Q&A with Aly Aitken - Art Collector

Aly Aitken, Artist Unknown, 2017, oil on canvas, cardboard and discarded packaging, dimensions variable, 25 pieces. Courtesy of the artist, Matthew Stanton, and MARS Gallery.

Aly Aitken sits down with Art Collector to discuss her recent solo exhibition, Artist Unknown, at Melbourne's MARS Gallery.

Can you elaborate on your use of factory painters?

Conceptually the installation attempts to discuss the use of out-sourcing in art practice; to address the divide between those who ‘do’ and those who ‘do not’, both contemporarily and historically. Is it mine if I didn’t make it?

The 25 paintings were purchased online, over a 10 year period from faceless Chinese painting factories, from countless anonymous artists. I chose factories randomly, the process being as far removed and commercialised from my own practice as was possible: one click of a button and any masterpiece from any time in the history of the human race is delivered to your doorstep, rolled up in a cardboard tube, 6 weeks later.

The adoption of these out-sourced elements as integral to a work of my own devising was a significant part of the investigation. Past work has included only what I was capable of constructing myself, created from materials around me, or those I was able to source. My only physical contribution to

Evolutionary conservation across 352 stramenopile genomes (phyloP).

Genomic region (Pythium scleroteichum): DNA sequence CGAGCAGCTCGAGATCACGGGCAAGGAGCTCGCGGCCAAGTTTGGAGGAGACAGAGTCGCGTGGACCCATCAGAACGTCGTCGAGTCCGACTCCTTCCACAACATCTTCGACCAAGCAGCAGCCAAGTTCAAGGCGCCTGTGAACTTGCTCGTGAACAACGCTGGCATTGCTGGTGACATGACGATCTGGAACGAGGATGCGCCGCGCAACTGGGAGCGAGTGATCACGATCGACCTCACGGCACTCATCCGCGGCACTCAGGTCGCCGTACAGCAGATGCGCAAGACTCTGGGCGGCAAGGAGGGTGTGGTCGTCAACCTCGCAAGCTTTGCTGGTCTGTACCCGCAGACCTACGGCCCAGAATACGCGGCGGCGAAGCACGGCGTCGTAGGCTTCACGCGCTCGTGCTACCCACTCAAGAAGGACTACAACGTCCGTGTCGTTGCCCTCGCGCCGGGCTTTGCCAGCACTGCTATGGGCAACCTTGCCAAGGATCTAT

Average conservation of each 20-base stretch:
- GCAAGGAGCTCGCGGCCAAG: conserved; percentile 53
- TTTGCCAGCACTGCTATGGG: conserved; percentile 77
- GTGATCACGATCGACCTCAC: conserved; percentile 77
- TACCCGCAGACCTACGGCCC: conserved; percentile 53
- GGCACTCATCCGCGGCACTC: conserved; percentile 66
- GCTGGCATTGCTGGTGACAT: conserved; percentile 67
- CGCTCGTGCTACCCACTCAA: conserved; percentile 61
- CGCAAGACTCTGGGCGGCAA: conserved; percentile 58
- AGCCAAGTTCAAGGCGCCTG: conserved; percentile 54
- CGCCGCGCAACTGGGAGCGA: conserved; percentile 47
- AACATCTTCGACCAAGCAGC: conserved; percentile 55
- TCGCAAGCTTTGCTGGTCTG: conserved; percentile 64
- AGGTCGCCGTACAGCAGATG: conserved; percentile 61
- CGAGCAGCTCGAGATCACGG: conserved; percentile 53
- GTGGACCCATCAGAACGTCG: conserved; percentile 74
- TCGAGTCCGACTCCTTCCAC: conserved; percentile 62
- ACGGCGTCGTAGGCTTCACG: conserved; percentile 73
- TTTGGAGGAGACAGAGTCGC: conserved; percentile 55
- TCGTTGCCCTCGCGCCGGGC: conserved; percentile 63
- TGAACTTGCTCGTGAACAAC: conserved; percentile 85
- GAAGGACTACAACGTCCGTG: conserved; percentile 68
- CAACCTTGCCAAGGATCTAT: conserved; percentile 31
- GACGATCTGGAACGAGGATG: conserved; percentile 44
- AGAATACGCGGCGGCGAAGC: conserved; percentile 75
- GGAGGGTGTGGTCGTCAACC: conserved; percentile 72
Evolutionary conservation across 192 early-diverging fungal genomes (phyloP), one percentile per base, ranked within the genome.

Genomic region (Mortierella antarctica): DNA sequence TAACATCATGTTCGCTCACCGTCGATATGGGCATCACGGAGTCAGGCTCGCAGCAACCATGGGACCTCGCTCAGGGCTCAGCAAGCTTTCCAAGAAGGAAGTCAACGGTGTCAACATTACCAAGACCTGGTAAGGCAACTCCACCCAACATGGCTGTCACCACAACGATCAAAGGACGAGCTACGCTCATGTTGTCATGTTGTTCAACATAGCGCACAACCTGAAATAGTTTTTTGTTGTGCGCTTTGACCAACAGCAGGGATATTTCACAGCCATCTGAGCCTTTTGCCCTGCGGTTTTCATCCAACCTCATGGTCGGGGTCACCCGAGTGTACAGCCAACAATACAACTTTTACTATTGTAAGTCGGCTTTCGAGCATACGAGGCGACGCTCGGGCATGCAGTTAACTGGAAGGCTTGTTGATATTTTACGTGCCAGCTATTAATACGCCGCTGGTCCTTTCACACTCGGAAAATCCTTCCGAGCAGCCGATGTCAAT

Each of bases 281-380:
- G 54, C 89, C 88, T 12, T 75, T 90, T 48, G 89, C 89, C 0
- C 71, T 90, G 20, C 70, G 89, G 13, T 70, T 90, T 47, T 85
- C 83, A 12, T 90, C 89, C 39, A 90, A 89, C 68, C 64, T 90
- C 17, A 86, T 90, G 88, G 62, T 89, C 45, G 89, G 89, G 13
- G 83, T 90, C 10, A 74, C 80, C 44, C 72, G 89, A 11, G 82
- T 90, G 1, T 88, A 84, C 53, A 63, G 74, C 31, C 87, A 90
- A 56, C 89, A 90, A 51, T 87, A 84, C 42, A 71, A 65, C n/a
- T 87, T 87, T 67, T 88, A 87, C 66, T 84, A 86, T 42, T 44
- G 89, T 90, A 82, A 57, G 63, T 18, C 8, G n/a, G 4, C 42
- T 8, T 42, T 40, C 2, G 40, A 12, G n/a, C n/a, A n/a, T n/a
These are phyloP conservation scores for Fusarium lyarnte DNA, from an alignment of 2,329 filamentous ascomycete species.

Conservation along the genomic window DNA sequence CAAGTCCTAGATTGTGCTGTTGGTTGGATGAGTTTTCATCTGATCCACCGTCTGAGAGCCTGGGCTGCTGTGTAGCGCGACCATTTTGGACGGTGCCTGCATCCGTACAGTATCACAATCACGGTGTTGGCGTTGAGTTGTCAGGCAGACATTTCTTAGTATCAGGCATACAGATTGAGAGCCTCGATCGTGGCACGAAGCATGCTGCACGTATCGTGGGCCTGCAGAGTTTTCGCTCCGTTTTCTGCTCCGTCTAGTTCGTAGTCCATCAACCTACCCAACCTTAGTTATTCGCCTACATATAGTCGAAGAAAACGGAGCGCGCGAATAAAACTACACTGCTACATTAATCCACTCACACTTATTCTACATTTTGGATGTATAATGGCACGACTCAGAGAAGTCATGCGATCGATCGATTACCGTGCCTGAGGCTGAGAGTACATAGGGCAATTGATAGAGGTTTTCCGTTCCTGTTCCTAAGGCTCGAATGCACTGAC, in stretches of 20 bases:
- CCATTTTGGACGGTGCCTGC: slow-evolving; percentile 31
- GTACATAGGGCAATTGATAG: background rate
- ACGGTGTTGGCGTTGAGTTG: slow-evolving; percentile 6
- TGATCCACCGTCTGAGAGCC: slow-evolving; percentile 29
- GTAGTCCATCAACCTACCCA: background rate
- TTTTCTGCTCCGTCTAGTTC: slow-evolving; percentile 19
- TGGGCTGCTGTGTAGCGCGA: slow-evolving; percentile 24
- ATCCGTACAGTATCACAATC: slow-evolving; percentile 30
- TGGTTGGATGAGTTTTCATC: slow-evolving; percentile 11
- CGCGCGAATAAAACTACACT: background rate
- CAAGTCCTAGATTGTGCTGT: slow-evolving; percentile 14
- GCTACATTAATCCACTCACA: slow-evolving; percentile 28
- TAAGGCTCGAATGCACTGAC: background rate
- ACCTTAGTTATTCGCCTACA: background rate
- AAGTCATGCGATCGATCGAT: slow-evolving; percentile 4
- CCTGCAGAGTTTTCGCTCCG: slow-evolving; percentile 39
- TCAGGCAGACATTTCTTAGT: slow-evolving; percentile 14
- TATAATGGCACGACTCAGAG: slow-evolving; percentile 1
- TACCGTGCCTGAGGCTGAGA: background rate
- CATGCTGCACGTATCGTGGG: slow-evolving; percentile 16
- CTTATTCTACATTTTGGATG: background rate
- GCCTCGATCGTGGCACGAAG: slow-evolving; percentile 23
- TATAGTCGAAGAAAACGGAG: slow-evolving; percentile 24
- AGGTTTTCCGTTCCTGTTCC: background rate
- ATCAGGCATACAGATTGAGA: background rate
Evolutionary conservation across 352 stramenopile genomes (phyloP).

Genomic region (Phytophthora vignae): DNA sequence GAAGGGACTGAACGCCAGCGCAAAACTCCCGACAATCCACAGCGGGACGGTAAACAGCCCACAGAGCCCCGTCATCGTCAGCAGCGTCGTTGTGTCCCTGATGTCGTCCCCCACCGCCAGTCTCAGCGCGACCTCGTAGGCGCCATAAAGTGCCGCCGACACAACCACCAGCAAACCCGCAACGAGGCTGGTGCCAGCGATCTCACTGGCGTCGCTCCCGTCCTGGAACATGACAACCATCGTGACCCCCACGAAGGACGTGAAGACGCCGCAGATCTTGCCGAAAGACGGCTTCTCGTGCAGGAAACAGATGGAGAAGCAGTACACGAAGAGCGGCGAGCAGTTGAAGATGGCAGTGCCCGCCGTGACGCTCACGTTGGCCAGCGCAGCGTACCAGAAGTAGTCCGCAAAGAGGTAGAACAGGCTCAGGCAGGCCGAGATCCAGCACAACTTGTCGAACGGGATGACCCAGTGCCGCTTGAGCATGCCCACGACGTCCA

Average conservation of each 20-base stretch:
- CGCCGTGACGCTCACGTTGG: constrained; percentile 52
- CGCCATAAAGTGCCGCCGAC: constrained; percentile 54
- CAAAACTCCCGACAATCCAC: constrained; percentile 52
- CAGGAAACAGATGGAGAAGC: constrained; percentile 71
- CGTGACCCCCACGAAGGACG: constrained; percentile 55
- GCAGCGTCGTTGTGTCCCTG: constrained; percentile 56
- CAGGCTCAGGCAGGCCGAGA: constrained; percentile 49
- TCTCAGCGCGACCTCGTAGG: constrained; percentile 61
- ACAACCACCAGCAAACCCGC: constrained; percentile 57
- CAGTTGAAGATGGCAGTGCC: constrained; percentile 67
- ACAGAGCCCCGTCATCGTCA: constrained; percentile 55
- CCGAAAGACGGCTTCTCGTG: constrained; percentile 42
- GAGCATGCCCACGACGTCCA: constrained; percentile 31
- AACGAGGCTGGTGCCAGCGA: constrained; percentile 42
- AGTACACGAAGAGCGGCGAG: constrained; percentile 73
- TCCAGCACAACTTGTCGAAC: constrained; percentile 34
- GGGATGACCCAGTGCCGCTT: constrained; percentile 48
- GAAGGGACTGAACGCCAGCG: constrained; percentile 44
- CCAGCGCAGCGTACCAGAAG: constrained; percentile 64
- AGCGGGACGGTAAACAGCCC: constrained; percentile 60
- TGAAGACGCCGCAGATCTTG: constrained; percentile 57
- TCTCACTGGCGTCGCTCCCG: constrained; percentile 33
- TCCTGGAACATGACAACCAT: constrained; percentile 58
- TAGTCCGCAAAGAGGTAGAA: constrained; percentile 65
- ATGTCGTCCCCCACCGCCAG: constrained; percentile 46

Artist Unknown was in the construction of the cardboard frames.

In many ways the work was an experiment, a test of my response to the handing over of responsibility for the physical construction of a piece of work that I would write my name on, to another.

Many contemporary artists are often more directors than producers, outsourcing the physical production of objects and materials to others. Is your art about extracting and owning the concept, or is it something else altogether?

My practice has always existed in the microcosm; in the world of small things that surround me. Domestic Romanticisim is probably an appropriate descriptor.

Most of the time I think my work has served nothing more, than as a panacea to my misanthropic reserve. Everything that I have made has been created so that I never have to walk out the front door. I have always populated my environment with lumpy golems, cobbled together with bits of stick and string, and fancies rescued from the hard rubbish – everything conceptualised around materials I was able to source and skills that I had at my disposal or knew I could teach myself- always the producer, never the director.

Courtesy of the artist, Matthew Stanton, and MARS Gallery

Artist Unknown in many ways was a breach of the seclusion of my invented reality. Is there a rationale behind your choice of reproducing Jan Van Eyck’s 1434 The Arnolfini Portrait?

Artist Unknown endeavours to consider the role of representational painting and the philosophical divide concerning its relevance in the contemporary world.